In the 19th century John Wanamaker quipped that “half the money I spend on advertising is wasted; the trouble is I don’t know which half”. For advertisers in the 21st century the situation has become much worse; up to 98% of click-throughs may actually be from “bots” rather than real people, and only 44% of page impressions even appear on people’s screens. As a result, the €500m global advertising market is highly inefficient; advertisers are buying blindfold and publishers of genuinely engaging content are undervalued as the bad drives out the good. The ATOM project will address these problems by using eye tracking to accurately measure whether ads actually get seen, by whom, and for how long, enabling market participants to trade the asset they are really interested in – people’s attention.
The project will assess the technical feasibility and potential value of various routes to market that arise from scaling Lumen’s existing in-home eye-tracking platform, LUCIAR. LUCIAR collects and analyses eye-tracking data from small panels for testing and optimising the design of advertising. Scaling LUCIAR will provide robust, real-time data on attention to advertising down the long-tail of inventory, with applications in (i) monitoring the attention advertisers are achieving among specific audiences, (ii) valuing publisher’s inventory and the contribution of content providers, and (iii) “programmatic” algorithmic media buying.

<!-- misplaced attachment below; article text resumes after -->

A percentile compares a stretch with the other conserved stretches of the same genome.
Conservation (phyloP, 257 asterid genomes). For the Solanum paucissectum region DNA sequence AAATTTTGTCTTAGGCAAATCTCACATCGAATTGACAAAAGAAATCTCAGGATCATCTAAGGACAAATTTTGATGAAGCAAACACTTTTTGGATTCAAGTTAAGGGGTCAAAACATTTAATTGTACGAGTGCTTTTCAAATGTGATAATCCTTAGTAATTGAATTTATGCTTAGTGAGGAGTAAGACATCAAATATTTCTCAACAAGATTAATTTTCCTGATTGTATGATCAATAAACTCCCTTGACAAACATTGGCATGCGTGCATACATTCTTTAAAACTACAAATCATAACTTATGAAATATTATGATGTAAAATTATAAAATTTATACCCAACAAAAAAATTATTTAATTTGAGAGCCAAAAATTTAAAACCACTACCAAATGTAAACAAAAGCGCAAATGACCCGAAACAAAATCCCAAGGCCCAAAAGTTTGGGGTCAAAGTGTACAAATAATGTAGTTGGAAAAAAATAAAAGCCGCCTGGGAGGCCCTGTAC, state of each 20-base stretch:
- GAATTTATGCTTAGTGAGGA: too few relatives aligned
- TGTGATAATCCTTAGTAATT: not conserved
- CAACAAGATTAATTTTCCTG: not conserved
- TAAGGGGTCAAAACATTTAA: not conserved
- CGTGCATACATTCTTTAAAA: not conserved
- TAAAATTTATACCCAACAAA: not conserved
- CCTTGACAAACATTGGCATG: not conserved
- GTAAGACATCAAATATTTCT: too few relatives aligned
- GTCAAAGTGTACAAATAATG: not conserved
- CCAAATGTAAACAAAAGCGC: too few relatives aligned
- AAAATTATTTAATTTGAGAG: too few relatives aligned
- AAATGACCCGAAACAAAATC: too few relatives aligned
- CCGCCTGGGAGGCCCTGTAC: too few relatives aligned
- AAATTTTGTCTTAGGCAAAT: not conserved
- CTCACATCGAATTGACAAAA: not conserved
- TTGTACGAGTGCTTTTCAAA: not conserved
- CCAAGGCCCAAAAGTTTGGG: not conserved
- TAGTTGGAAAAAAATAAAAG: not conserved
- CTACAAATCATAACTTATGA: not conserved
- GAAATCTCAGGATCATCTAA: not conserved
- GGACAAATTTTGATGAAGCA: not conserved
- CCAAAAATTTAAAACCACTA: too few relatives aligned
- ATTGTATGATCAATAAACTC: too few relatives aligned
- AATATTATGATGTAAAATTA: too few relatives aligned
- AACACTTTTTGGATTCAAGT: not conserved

Europe is well placed to lead this disruption of the advertising industry. The world’s leading eye-tracking hardware companies are based in Europe (Tobii in Sweden; SMI in Germany; EyeTribe in Denmark) and London is a major global locus and leading market in new innovations for the advertising industry. Through the application of eye-tracking technology there is massive potential for European companies to transform the global advertising market.
Field of science
- /social sciences/economics and business/business and management/commerce
Call for proposal
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